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To describe an outbreak of bacteremia caused by vancomycin-sensitive Enterococcus faecalis (VSEfe).
An investigation by retrospective case control and molecular typing by whole-genome sequencing (WGS).
A tertiary-care neonatal unit in Melbourne, Australia.
Risk factors for 30 consecutive neonates with VSEfe bacteremia from June 2011 to December 2014 were analyzed using a case control study. Controls were neonates matched for gestational age, birth weight, and year of birth. Isolates were typed using WGS, and multilocus sequence typing (MLST) was determined.
Bacteremia for case patients occurred at a median time after delivery of 23.5 days (interquartile range, 14.9–35.8). Previous described risk factors for nosocomial bacteremia did not contribute to excess risk for VSEfe. WGS typing results designated 43% ST179 as well as 14 other sequence types, indicating a polyclonal outbreak. A multimodal intervention that included education, insertion checklists, guidelines on maintenance and access of central lines, adjustments to the late onset sepsis antibiotic treatment, and the introduction of diaper bags for disposal of soiled diapers after being handled inside the bed, led to termination of the outbreak.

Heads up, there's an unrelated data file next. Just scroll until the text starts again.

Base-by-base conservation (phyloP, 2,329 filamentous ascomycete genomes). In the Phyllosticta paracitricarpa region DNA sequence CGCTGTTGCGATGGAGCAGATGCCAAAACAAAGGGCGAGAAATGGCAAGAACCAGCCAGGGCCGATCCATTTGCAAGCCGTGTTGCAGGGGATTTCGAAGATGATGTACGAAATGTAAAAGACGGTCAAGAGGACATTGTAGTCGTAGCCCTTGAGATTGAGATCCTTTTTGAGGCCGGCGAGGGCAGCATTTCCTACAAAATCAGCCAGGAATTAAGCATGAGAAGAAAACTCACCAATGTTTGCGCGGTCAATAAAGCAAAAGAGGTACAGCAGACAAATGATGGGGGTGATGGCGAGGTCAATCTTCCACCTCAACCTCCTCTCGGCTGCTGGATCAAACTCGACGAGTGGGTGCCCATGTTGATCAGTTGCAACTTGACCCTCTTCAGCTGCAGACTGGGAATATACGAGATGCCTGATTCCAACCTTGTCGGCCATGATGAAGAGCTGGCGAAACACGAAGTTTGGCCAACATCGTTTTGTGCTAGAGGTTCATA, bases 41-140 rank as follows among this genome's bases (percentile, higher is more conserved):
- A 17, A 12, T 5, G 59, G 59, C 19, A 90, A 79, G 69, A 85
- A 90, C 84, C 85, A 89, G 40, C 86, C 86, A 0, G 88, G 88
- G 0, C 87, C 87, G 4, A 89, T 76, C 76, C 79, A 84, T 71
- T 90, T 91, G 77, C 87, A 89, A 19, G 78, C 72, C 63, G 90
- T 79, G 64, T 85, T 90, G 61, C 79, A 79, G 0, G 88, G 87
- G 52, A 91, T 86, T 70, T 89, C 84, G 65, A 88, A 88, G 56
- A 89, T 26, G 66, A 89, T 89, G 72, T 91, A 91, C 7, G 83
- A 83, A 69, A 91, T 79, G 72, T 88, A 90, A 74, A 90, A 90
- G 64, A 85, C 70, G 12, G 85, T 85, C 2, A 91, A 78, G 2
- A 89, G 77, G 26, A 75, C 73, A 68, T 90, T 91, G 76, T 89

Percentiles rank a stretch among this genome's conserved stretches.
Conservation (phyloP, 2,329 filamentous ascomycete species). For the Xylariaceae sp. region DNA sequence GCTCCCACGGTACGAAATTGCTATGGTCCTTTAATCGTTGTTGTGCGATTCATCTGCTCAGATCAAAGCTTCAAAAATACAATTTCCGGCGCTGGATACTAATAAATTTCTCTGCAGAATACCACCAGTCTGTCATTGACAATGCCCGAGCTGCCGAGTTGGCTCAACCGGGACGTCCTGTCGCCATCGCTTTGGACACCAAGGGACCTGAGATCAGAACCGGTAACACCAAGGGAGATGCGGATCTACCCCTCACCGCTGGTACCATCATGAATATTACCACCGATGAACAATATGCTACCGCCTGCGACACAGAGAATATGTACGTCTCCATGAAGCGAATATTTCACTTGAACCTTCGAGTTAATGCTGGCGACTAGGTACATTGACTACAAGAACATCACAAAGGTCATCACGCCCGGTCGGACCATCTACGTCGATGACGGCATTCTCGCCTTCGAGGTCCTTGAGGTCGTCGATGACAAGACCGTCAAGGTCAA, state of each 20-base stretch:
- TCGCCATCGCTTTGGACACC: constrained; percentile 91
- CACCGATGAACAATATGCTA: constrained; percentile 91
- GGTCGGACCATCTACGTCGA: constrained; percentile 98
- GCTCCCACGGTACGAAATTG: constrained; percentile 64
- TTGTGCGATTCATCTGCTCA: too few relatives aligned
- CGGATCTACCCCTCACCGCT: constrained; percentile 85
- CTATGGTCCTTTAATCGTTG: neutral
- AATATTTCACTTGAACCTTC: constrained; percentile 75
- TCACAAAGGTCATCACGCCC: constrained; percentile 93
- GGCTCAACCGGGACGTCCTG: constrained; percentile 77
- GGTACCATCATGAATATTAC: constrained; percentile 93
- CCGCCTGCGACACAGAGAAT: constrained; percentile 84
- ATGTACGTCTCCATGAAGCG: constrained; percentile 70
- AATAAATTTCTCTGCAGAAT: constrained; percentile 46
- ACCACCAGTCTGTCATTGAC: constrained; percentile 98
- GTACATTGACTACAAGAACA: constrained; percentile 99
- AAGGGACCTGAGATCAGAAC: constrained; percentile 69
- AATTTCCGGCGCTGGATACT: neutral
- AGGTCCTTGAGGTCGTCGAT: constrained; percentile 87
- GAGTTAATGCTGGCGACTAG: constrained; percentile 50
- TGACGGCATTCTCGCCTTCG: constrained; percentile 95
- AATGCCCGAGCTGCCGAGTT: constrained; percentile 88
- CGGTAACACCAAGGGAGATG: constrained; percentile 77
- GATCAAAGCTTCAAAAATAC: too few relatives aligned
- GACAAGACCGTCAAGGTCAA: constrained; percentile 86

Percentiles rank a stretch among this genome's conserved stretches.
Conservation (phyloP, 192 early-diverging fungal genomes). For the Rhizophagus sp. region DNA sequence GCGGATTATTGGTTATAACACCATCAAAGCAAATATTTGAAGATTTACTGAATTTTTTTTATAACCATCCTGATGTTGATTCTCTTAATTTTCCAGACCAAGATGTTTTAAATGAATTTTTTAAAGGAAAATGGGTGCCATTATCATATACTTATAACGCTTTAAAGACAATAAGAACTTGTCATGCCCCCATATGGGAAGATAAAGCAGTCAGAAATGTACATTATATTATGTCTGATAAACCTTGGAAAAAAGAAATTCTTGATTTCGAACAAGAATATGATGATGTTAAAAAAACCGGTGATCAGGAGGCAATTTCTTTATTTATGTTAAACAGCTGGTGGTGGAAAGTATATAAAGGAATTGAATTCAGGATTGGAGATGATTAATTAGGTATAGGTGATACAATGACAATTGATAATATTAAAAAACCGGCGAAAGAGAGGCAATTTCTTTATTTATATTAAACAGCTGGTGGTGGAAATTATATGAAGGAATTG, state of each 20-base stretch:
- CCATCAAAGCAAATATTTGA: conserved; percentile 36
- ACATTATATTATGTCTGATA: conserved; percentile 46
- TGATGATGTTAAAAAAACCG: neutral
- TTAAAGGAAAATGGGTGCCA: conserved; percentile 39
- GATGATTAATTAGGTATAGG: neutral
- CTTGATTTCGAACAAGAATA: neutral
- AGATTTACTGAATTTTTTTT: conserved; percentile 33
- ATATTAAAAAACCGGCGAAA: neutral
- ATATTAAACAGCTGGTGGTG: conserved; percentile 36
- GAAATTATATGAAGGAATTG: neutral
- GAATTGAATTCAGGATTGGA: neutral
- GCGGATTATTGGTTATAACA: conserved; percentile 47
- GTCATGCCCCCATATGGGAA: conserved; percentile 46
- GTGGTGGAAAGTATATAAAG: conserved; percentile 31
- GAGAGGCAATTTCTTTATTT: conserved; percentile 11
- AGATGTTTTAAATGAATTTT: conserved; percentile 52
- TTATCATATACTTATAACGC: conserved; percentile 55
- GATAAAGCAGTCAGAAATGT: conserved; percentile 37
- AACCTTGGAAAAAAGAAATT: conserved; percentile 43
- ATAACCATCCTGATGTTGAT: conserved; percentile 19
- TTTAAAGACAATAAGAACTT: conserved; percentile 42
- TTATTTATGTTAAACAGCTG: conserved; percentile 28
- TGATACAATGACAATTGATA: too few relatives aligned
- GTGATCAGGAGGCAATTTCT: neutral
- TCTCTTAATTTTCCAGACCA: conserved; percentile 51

Typing using WGS identified this outbreak as predominately nonclonal and therefore not due to cross transmission. A multimodal approach was then sought to reduce the incidence of VSEfe bacteremia.
Little information is available on the prevalence of Diagnostic and Statistical Manual of Mental Disorders (DSM)-5 eating disorders in adolescence, and eating disorders remain unique in the DSM for not systematically including a criterion for clinical significance. This study aimed to provide the first prevalence report of the full suite of DSM-5 eating disorders in adolescence, and to examine the impact of applying a criterion for clinical significance.
In total, 5191 (participation rate: 70%) Australian adolescents completed a survey measuring 1-month prevalence of eating disorder symptoms for all criterial, ‘other specified’ and unspecified eating disorders, as well as health-related quality of life and psychological distress.
The point prevalence of any eating disorder was 22.2% (12.8% in boys, 32.9% in girls), and ‘other specified’ disorders (11.2%) were more common than full criterial disorders (6.2%). Probable bulimia nervosa and binge eating disorder, but not anorexia nervosa (AN), were more likely to be experienced by older adolescents. Most disorders were associated with an increased odds for being at a higher weight. The prevalence of eating disorders was reduced by 40% (to 13.6%) when a criterion for clinical significance was applied.
Eating disorders, particularly ‘other specified’ syndromes, are common in adolescence, and are experienced across age, weight, socioeconomic and migrant status. The merit of adding a criterion for clinical significance to the eating disorders, similar to other DSM-5 disorders, warrants consideration. At the least, screening tools should measure distress and impairment associated with eating disorder symptoms in order to capture adolescents in greatest need for intervention.